Me: What’s 91 divided by 7?
Her: [Draws hands on board.]
Me: What are these for?
Her: For counting.
My move was to nail the question down on a context and ask her the question again.
Me: Hold on. Let’s make up a division story for this question. Let’s say that 7 people are equally sharing 91 crackers.
Her: Can we change it to mushrooms?
And she starts counting on the hands. She hadn’t done this for smaller numbers, like 30 divided by 3. There she articulated that 30 divided by 3 is 10, because 3 times 10 is 30. That doesn’t seem to be on her mind right now, so I try to ask a suggestive question.
Me: [Draws 7 stick figures.] Here are the 7 people. They don’t have any arms though.
Her: Can you make one super tall and one super short?
Me: Not this time. They’re all the same armless height. Anyway, how many mushrooms can we definitely give to each person?
Me: Cool, and that would take care of a bunch of the mushrooms. That would take care of 70 of the mushrooms. And how many left would there be for us to take care of?
Me: Nice. So, how many more mushrooms can we give to each person?
And then she goes back to her hands and does a bunch of counting. I interrupt her and ask her whether we could give them each 4. She says no, after some thought. She says that it would have to be more than 2. It takes a little bit of thinking before she tries and confirms that 3 works.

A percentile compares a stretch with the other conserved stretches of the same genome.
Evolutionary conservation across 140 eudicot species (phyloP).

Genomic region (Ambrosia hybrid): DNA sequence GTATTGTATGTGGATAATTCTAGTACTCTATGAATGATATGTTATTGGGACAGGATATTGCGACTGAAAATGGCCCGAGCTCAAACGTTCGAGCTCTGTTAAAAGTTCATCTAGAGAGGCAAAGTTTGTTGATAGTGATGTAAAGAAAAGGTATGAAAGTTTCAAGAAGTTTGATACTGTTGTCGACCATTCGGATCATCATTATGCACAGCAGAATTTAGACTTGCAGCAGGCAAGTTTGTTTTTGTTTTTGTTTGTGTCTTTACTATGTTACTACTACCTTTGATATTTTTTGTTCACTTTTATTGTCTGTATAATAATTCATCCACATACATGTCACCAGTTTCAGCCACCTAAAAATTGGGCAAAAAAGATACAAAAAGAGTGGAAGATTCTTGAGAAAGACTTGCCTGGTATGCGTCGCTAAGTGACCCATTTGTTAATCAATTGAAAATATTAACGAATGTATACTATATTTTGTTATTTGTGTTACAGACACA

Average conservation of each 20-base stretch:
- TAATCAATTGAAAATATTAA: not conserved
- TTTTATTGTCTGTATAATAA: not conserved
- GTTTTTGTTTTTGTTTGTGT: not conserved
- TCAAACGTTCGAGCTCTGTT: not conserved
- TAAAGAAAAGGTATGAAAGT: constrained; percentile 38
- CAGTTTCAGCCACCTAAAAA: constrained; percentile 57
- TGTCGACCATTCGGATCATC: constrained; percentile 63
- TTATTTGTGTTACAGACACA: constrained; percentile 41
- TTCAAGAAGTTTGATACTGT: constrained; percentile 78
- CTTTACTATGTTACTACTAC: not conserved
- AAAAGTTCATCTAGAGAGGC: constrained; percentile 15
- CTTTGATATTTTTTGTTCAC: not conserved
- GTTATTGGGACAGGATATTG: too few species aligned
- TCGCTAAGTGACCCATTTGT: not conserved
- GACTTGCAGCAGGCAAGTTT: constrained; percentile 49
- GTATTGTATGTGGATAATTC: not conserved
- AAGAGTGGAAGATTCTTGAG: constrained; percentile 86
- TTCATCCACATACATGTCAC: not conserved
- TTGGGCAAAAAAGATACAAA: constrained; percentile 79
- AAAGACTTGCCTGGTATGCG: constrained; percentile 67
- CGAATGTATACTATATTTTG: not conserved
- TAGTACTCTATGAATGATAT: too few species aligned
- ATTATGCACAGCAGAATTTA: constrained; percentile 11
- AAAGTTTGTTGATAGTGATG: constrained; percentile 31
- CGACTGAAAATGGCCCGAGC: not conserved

I think that this picture, and this dialogue, captures an important step in learning multiplication and division, and how awkward it all is.
I’m very new to all of this, so I’d appreciate some comments. As is our custom on this site, here are a few prompts:
- Umm…how did that dialogue go? What worked? What could’ve gone better, in your view?
- I feel like there’s some wisdom here about how people learn division and multiplication that I’m not able to articulate particularly well. Maybe you can?
- How do you ween kids off of relatively slow and sloppy methods like counting?
Looking forward to your thoughts.